At the FCC’s open meeting on July 13, 2017, the Commissioners voted in favor of a Notice of Inquiry (NOI) on call authentication frameworks to allow telephone service providers to identify fraudulent calls. The authentication procedures are intended to allow subscribers and carriers to know that callers are who they say they are. Initial comments in response to the NOI are due on August 14, 2017 and replies are due on September 13, 2017.
The Commission seeks comment on the three-phase process put forward by the Alliance for Telecommunications Industry Solutions (ATIS) and SIP Forum. Phase one involves the development of the Secure Handling of Asserted information using toKENS (SHAKEN) framework, based on the protocols developed by the Internet Engineering Task Force (IETF) Secure Telephone Identity Revisited (STIR) working group. As the Commission explains, “in the SHAKEN/STIR model, a call is authenticated when it is signed with a digital signature by an authentication service, operating on behalf of the party originating the call.” Phase two will define how the authentication services are to receive certificates in the first place. Phase three is still being developed by ATIS and the SIP Forum.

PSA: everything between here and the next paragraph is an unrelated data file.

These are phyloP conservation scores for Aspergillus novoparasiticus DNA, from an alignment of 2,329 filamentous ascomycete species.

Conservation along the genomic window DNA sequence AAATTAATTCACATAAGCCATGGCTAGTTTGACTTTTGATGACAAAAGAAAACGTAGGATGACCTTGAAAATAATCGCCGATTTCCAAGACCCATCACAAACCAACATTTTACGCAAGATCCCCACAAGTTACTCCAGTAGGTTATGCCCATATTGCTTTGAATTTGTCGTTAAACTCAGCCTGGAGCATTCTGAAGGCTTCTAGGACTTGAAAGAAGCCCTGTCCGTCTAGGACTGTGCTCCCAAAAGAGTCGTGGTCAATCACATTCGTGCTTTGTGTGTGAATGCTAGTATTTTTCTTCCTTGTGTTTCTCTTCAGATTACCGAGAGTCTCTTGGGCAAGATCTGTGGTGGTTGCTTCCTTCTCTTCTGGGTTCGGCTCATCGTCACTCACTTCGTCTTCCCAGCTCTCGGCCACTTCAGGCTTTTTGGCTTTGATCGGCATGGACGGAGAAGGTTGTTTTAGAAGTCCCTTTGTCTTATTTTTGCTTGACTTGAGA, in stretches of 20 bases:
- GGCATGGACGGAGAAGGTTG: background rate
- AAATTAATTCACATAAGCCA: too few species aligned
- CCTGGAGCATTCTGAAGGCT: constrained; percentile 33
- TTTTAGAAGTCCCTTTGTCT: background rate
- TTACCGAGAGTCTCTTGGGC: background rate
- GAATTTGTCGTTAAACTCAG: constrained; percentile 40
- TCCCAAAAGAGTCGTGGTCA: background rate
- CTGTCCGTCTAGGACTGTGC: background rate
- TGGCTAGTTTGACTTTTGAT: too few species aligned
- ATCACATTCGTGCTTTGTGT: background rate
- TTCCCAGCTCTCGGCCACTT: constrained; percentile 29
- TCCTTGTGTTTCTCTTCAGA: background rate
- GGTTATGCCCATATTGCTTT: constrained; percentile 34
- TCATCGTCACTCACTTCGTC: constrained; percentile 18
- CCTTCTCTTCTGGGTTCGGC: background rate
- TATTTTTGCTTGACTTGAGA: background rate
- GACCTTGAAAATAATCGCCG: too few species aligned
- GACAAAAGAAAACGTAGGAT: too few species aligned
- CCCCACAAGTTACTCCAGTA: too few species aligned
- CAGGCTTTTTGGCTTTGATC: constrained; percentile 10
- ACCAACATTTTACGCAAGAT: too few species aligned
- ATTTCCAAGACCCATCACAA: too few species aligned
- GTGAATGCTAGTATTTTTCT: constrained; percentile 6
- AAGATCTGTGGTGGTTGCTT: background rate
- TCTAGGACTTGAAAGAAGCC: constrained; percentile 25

The NOI seeks comment on what the Commission should do, if anything, to promote adoption and implementation of authentication frameworks (such as the SHAKEN and STIR frameworks). The Commission asks for comment on the appropriate time frames and milestones for implementation of the frameworks. ATIS has suggested that the SHAKEN and STIR models require a “governance authority” and “policy administrator.” In the NOI, the Commission asks what entity or entities would best serve in those roles, recognizing that the Commission could serve some of the functions, but may not be best positioned to handle all aspects of the positions. Because the SHAKEN and STIR proposals apply to SIP-based, but not SS7-based systems, the Commission also seeks comment on the role of SS7 and other legacy technologies in this proceeding.
As with most items under Chairman Pai, the NOI seeks comment to inform a cost and benefit analysis. The Commission asks for high-level estimates of the costs of implementing call authentication, as well as estimates of the benefits of an authentication system. The Commission asks how these costs might be shifted among relevant stakeholders, and if end-user fees could be expected to cover service costs.
This proceeding is an outgrowth of the industry Robocall Task Force convened by Chairman Wheeler last year. The goal of the authentication framework is to better identify callers, so that any measures to combat unlawful or abusive calling patterns can be more reliably addressed by carriers. The action fits with Chairman Pai’s aggressive effort to end “robocalls” but, as with other actions, demonstrates a methodical approach to the problem. Despite broad goals, the action is a notice of inquiry only. The Commission would have to adopt a separate notice of proposed rulemaking before it can mandate any call authentication process.